Once I started playing three things happened. First, a friend sent me the book “Dream Golf”. It’s the story of Mike Keiser and Bandon Dunes. To be frank, the book sent me down the golf course architecture rabbit hole and it reignited my love for the soul of golf and the grounds we play on. Second, I fell into a great group of guys at the country club I joined. We had a standing game 4-5 days a week and we did a really good job of dragging each other out there and playing a spirited, competitive game. They are also just an amazing group of guys that are a pleasure to play with. They made me want to tee it up every day and play with something on the line. Third, I met my fiancé, Claire. She’s pushed me in ways that have helped me develop confidence and drive in all that I do. She’s so incredibly supportive and loves that I play the game, so that makes it a lot easier for me to want to be out there playing and competing.
Tell us about Squares 2 Circles and how this came to be?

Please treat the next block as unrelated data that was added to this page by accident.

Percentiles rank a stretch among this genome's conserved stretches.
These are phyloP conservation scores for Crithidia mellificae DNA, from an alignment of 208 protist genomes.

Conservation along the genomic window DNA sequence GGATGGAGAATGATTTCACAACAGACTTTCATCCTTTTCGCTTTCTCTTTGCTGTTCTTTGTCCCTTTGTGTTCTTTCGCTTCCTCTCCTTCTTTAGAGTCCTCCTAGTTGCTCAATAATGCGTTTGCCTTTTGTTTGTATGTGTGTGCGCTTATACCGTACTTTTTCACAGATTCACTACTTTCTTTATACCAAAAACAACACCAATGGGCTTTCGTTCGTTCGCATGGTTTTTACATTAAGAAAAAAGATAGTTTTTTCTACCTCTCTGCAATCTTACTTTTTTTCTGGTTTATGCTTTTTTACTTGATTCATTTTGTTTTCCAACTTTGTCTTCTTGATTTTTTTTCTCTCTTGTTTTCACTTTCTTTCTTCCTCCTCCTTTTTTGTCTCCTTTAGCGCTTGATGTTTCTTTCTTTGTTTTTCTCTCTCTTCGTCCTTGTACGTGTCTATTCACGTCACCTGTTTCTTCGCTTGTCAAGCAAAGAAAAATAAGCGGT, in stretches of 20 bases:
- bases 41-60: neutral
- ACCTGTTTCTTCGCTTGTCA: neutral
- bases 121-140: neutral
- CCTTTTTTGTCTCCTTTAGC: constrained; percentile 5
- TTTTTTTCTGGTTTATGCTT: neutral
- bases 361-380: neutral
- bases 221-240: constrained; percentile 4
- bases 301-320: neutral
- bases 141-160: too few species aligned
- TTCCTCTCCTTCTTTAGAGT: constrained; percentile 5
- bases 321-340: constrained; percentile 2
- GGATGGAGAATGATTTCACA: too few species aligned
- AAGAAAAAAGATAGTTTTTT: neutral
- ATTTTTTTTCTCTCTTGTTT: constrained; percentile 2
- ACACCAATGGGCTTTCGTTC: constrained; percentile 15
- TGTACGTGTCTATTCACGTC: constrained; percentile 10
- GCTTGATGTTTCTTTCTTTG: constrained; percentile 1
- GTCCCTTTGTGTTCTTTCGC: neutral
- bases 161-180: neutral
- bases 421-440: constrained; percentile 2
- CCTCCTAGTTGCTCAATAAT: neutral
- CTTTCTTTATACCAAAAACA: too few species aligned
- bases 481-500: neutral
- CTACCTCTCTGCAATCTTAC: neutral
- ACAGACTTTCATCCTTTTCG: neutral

S2C’s beginnings start with my own game. With my love for the game reignited, I went headfirst down more than just the golf course architecture rabbit hole. I dove into the strokes gained information Mark Broadie was producing in his academic papers. I dove into the psychology of sports and performance books, especially the work of the Vision 54 crew and Dr. Joseph Parent. I looked at each genre as an opportunity to learn something and improve my own game. Thanks to the architecture bug, I also started choosing my USGA qualifiers at architecturally compelling sites external to the state of Georgia. The downfall of this was I couldn’t always make the practice round dates and that meant trying to do course prep from a distance. So essentially I’d break down an entire golf course based on my dispersion profile and strokes gained information before being on-site, and I had some success in doing that.